At the inaugural festival, visitors attended talks from professional photographers on a variety of subjects, including what makes an iconic news photo (from Guardian Picture Editor Fiona Shields), and how to photograph urban landscapes (from photographer George Georgiou).
After the success of beautiful video portrait Margarete at Norfolk & Norwich Festival in 2015, Polish artists Janek Turkowski & Iwona Nowacka returned in 2016 with a World Premiere commission. It’s Happening in Norwich was an intimate video-storytelling performance presented in a medieval merchant’s house on Elm Hill.
Every place has its own biography, it carries a story that wants to be told. It’s Happening in Norwich explored the collection of amateur films made by Charles Scott from the 1930s to the 1970s. For over 40 years Scott chronicled the city with the two film reels he could afford a year. In the performance, Turkowski and Nowacka created a homely environment as they recounted the stories of Scott’s films and their own experiences carrying on his work in a performance about observing everyday life.
Writers’ Centre Norwich at Dragon Hall opened its doors in May 2016 for the City of Literature Weekend as part of Norfolk & Norwich Festival.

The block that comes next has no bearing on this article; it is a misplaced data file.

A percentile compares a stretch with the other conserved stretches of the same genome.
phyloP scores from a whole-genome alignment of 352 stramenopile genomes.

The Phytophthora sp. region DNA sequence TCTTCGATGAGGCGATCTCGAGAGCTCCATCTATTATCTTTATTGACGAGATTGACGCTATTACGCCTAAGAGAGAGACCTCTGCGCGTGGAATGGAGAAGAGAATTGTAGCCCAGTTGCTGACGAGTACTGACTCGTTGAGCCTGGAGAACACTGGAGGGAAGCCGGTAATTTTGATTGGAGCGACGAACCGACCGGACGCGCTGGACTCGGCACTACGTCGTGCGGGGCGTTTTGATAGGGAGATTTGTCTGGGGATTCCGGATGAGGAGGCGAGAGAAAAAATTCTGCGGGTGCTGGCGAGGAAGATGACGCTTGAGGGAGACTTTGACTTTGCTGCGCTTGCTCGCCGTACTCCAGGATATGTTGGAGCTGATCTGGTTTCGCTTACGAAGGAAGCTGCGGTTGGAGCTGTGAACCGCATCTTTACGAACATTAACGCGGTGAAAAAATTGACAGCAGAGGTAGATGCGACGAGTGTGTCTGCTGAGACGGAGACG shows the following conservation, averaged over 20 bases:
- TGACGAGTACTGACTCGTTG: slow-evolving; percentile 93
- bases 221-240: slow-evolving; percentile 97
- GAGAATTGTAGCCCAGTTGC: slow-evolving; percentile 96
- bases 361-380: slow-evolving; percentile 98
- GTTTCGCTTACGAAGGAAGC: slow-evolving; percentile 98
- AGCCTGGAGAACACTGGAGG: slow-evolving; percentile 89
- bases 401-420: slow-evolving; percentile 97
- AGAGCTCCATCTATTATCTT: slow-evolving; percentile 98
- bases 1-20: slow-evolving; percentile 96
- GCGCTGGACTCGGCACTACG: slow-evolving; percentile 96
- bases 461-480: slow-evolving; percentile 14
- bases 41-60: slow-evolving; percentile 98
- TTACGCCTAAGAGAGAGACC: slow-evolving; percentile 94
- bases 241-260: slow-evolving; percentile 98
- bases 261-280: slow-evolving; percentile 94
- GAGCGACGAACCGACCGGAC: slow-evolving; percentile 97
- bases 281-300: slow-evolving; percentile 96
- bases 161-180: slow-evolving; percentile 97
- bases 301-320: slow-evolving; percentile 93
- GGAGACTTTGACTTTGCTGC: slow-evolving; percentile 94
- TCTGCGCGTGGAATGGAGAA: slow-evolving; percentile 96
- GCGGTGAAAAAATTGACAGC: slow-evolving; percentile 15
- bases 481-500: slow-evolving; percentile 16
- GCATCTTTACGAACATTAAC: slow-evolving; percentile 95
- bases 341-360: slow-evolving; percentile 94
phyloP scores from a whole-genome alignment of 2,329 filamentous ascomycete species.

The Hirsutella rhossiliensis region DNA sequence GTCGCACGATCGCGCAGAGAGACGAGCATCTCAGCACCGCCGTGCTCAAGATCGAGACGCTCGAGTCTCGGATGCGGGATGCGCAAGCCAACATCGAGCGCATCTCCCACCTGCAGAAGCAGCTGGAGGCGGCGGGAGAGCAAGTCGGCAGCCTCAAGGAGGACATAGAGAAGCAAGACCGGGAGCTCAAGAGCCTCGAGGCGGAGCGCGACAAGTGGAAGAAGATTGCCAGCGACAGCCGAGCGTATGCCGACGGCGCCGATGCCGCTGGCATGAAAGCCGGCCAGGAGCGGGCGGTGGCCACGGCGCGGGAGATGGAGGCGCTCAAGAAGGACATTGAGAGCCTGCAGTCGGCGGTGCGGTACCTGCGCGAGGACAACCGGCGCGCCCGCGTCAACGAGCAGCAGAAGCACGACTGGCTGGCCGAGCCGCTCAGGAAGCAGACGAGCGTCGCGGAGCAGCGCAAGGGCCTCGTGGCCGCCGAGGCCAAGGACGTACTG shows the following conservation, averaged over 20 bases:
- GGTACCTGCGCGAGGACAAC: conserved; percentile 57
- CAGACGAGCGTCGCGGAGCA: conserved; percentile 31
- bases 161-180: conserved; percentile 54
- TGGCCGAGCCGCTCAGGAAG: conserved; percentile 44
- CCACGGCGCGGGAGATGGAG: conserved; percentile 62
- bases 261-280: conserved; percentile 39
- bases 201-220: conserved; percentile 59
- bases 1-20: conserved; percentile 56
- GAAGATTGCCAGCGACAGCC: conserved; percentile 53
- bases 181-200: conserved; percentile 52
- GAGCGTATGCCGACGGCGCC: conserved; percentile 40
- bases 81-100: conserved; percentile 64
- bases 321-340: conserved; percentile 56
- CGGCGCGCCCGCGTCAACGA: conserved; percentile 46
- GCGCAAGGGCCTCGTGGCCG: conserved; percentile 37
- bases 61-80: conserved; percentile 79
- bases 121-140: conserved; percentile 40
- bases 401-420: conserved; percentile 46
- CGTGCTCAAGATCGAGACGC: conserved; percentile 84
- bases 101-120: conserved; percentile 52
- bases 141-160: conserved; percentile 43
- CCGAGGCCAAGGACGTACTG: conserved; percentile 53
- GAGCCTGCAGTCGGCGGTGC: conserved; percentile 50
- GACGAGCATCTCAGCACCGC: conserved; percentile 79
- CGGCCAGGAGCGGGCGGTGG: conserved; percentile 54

The weekend invited audiences to join some of the most original thinkers, activists and writers of our time, and explore ideas ranging from the cutting edge of neuroscience to unimaginable stories of human perseverance. The series of events promised to leave audiences with a deeper understanding of pressing political, economic and social questions and an idea of how change might be possible.
Throughout the weekend a live drawing performance, capturing key ideas, took place in the Great Hall. On the Saturday, this was performed by Dr. Ian Williams, whose weekly cartoon in The Guardian, Sick Notes, captures the trials and tribulations of working in the NHS.